Sunday, December 27, 2009
Out of the corner of my eye
I've always loved the week between Christmas and New Year's Day. It's full of energy of the holiday, but there's a sense of hope and excitement for the coming year. The many wonderful things that came my way this holiday - mail from old friends, little surprise donkeys wrapped in boxes from blog readers arriving at my doorstep, brownies for the dirt farmers all the way from NYC, little gifts of phone calls from people that were out of touch - are now soaking in my head, leaving me grateful, and full of more butter than I normally eat all year.
But now I can return to the life I've chosen. We spent much of the last four days working on the fencing to plug up the many escape routes that Stella and Iris had perfected in their pasture. They looked perplexed, after all they've been escaping multiple times each day, daring Huck to be let out of the house to escort them back to the pasture.
"Why are they bothering with all this. Our daily escapes have been beneficial to all - we've done a lot of pruning for them," you can heart he goats thinking, as we worked securing the fence. Oh they were pruning alright, but pruning trees, bark, shrubs, and potted pines. This was followed by a day of reworking the ram pasture fence, since Mr. T recently decided last week to go for it, leaping over a fence electric wire and all to get to his ladies. "Testosterone!" I grumbled to the ewes, "the world would be safer without it." I'm hoping his escapade doesn't produce unplanned lambs in some of my young ewes, but we'll know in 155 days. I have one ewe who has liver disease, and she would never survive pregnancy. Fingers crossed.
So, I took time away from the computer, and Facebook, and Twitter, and online store updates and all the ongoing marketing conversations that go on now in this socially connected universe. I needed to step out of it for a few days. I had become much to concerned about why someone unfanned me, or why that person has so many Fans. Silliness that needed a to have itself tweaked out of me.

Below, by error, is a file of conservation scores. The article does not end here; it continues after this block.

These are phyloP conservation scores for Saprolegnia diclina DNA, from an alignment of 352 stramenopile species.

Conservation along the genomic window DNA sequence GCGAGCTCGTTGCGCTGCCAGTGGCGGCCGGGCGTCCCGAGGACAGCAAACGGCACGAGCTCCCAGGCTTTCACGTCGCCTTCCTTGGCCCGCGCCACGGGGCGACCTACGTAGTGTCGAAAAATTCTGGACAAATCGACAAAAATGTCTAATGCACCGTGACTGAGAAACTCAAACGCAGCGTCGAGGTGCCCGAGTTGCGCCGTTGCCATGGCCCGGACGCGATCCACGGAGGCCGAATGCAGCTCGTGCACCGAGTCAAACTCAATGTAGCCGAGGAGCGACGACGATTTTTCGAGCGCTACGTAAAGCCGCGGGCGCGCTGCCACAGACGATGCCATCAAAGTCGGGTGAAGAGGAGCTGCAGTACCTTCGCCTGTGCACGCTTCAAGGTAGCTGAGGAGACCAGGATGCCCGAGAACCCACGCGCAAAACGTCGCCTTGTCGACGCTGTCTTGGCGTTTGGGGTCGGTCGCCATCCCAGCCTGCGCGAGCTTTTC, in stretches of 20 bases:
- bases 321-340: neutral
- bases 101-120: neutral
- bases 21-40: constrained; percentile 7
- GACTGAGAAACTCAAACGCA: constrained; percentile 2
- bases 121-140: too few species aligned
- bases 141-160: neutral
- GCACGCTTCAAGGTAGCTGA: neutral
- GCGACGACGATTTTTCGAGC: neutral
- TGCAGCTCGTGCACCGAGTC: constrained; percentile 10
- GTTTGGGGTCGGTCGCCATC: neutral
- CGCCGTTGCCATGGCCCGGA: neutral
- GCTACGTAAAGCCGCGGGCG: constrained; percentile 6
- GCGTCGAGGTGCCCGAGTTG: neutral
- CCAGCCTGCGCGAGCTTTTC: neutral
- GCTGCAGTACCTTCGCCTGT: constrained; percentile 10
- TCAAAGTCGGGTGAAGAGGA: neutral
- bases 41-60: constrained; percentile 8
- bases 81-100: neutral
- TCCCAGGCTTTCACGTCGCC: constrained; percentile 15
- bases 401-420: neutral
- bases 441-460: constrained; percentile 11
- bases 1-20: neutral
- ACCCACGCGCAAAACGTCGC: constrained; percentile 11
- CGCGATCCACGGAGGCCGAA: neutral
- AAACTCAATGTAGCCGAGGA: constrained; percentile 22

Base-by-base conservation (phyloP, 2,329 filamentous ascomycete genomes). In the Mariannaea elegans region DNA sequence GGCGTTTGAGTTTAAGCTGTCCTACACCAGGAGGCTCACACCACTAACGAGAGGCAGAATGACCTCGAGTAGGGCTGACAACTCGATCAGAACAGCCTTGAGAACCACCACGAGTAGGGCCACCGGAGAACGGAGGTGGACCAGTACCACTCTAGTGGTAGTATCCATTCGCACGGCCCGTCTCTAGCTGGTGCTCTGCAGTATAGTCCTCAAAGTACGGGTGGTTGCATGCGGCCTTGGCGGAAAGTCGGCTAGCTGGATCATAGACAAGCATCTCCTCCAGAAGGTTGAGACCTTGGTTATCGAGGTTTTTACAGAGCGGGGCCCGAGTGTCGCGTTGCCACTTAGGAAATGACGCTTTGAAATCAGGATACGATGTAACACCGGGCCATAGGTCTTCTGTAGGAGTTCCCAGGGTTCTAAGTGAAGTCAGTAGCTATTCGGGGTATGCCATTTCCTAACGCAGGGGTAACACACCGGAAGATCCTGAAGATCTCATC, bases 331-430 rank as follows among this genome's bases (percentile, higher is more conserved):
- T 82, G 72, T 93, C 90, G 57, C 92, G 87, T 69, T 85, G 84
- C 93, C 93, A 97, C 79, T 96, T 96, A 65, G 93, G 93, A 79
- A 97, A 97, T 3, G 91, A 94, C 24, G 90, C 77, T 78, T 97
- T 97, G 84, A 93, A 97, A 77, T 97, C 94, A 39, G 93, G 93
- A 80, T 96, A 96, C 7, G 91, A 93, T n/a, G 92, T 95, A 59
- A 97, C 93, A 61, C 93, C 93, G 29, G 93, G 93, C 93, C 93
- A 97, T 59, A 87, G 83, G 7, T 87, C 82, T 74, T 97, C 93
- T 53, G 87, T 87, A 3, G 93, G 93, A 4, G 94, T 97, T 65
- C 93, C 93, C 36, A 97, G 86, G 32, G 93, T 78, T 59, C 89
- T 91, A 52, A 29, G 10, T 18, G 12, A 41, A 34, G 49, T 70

That's why I love the farm, it allows me to work hands, body and heart all at the same time. We also busied ourselves with making new lambing jugs, the small area where you put a pregnant ewe a couple days before she lambs. I've been very creative in how we've done our lambing pens, and it's always worked. But Martyn is building portable walls so I can put up pens, and then take them down after lambing. It's like the Sydell system, but on a dirt farmer's income. Besides, I like Martyn's handiwork better.
As I worked, I thought of the last five years and the many animals who were born in these stalls, or or died in them, some young. I feel Rosie so much, more than any other animal that has died here. She is so missed. And while I'm nervous for this year's lambing after the tragedies of last year, I also can feel the anticipation and excitement of March's birthing season. Rosie's daughters and now granddaughters will once again give birth on the same floor she died on. It makes sense to die that way, where your flock was born. I see her many times in the barn, or fields, some times just a shadow or blur out of the corner of my eye, but she's there.